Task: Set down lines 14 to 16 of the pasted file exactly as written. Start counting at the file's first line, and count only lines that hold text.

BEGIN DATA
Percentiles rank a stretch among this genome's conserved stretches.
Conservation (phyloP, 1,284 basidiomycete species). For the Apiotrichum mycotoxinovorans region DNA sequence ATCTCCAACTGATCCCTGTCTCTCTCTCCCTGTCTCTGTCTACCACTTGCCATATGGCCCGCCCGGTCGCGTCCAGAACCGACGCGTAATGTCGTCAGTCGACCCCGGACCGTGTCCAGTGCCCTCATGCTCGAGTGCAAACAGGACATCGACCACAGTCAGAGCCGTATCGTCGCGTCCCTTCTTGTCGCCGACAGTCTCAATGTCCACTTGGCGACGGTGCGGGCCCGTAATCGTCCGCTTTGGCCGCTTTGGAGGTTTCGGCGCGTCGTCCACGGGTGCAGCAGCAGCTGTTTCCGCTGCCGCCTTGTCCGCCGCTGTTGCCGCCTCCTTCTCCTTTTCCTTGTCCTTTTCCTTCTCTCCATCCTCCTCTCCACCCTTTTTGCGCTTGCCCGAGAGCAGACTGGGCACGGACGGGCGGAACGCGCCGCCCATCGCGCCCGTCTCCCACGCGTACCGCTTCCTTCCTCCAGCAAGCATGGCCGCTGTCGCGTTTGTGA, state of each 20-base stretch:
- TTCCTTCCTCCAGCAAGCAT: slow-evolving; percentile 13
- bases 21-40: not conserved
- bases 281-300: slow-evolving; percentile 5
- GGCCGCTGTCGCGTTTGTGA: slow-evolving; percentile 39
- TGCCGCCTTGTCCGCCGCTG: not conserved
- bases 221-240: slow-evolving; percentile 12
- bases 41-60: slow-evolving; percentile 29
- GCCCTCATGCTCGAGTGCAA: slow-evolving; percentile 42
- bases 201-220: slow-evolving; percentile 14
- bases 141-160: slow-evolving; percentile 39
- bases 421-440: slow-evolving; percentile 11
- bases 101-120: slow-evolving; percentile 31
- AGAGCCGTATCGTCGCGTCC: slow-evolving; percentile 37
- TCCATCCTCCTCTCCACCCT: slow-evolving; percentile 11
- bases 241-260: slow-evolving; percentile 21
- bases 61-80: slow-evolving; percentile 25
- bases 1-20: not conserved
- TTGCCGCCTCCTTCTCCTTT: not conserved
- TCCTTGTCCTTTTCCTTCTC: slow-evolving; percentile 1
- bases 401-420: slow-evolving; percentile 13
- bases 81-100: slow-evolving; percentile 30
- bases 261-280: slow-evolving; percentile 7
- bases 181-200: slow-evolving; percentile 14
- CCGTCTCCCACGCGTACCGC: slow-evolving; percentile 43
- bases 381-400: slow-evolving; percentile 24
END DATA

- bases 101-120: slow-evolving; percentile 31
- AGAGCCGTATCGTCGCGTCC: slow-evolving; percentile 37
- TCCATCCTCCTCTCCACCCT: slow-evolving; percentile 11